Meet Claude Themba Moshiywa, the first South African to win the Comrades up run in 21 years
It was inevitable that everyone would jostle for a piece of 2013 Comrades Marathon champion Claude Themba Moshiywa – and that Minister of Sport Fikile Mbalula would get the biggest chunk of South Africa’s newest hero.
The 38-year-old runner was nearly halfway home from Durban when Mbalula invited him – along with the rest of the South Africans in the Comrades top 10 – to be a guest at Parliament for two days.
“It was moving. I never thought I would shake hands with a minister in my life,” said Moshiywa when City Press met him late on Friday, still clad in his green Nedbank Running Club gear.
He had just arrived at his house in the middle class suburb of Ormonde, south of Johannesburg, and was unpacking his luggage, ready to spend his first night at home since he left for the Comrades a week ago.
A phone call interrupted our interview at once – yet another well-wisher.
“I didn’t expect the fanfare. The many congratulatory messages I have received are so overwhelming … considering it took me a few hours to even realise I had won,” said Moshiywa.
Next week he will again swap his running kit for a suit to go back to his day job as a First National Bank purchasing officer for catering, a firm he has served for 17 years.
He has been married to his wife for eight of those and they have two boys, aged six and seven.
His sons immediately become part of the conversation when asked how he will spend his R300 000 Comrades winner’s purse – which could pass the half-a-million mark when adding his club’s cash incentive.
“I will invest a lot of it in the education of my boys,” he said. “This was the biggest payday of my life … and I hope to get more next year.”
The reward was borne of six months of preparation, sacrifice and risk, said the man who hails from Sebokeng (now eMfuleni) in southern Gauteng, the eldest of three children.
Moshiywa decided to forego of his turkey and pudding during the festive season and instead burned fat with a work-out that clocked anything between 150km and 180km a week. Fridays were his only rest days.
“My club manager, Nick Bester (a Comrades legend), always tells me, ‘When you train, train smart and don’t kill yourself’.”
Moshiywa focuses on one race a year and that is the Comrades.
“I do hills once a week and I reduce mileage in May to focus on speed work.”
And the scary part?
“I wake up at 3am from Monday to Thursday and it is so quiet that time of the day that I feel lonely … and sometimes I get scared.”
In the eyes of the country, Moshiywa is a virtual unknown, but his record tells the story of a tried and tested athlete who even represented the country at the World 50km Championships in Holland three years ago. He finished 10th in three hours, 11 minutes.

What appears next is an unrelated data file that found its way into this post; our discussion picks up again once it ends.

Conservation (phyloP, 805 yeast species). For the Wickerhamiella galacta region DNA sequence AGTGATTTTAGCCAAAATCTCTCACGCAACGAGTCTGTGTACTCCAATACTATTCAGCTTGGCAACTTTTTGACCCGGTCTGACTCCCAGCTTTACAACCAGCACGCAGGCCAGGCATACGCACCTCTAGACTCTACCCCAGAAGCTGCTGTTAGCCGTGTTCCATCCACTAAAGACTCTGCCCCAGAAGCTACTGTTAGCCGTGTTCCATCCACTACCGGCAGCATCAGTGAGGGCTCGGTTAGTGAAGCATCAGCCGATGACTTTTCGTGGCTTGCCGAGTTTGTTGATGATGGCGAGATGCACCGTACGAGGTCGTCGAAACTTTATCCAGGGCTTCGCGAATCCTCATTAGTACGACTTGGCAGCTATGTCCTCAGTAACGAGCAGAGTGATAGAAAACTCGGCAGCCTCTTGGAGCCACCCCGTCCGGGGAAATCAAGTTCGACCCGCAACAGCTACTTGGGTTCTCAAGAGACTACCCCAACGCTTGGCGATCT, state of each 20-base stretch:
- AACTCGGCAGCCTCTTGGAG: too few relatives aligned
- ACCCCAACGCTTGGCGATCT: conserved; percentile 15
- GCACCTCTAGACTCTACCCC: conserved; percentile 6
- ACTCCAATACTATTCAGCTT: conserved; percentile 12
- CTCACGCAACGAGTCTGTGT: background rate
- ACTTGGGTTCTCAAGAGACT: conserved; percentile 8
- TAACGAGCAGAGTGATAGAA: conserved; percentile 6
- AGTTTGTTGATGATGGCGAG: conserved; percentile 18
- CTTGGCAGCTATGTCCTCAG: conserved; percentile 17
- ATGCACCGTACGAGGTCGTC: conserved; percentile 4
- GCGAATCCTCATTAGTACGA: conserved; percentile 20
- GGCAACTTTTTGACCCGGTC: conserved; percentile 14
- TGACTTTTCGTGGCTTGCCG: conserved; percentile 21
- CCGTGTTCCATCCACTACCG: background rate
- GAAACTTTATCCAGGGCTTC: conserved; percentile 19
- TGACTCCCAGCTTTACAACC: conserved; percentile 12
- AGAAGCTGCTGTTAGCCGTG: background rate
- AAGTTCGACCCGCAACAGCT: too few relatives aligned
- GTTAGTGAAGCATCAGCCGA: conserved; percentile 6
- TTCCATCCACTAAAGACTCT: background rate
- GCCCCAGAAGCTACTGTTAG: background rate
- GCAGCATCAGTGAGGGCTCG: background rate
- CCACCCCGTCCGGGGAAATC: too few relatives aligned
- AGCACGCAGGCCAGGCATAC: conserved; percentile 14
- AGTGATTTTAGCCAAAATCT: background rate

“It was my first time overseas – and the same year in which I developed a strong belief that I stood a good chance of winning the Comrades.”
He was placed third in the flagship ultrarace in 2011, his best run since his debut in 2000.
It wasn’t an easy win this year. Thigh-muscle cramps almost robbed him of his lead with 10km to go.
“When you run Comrades, you are a soldier and have to soldier on,” he said of his three-second stop at the Polly Shorts hill.
A veteran of 13 Comrades, Moshiywa is a late bloomer and the fact that he is going strong in his late 30s backs up the popular belief that ultramarathons are best suited to old-timers.
“The older you get, the more you become stronger and wiser in the ultras,” he said, adding that he doesn’t have a specific prerace diet, except to avoid meat and oily food.
He does, however, have a cupboard for supplements, like most professional runners.
“Nutritional supplements help my energy levels,” said the man who previously ran for Diepkloof Athletics, Liberty Life and Mr Price, where he teamed up with Ludwick Mamabolo in 2010.
Mamabolo won last year’s Comrades, but that was followed by a doping scandal.
He said he was happy that Mamabolo was back running, but didn’t want to talk about doping – save to warn athletes “to better understand the content” of the substances they were taking.
When not running, Moshiywa spends time with his sons and seldom misses their Saturday tennis sessions.
His next big wish is to meet his beloved Kaizer Chiefs, especially his favourite players, Itumeleng Khune and Bernard Parker.
“I love soccer and I am Khosi for life. I was hoping to get the club’s flag and raise it at the finish of the race on Sunday.”
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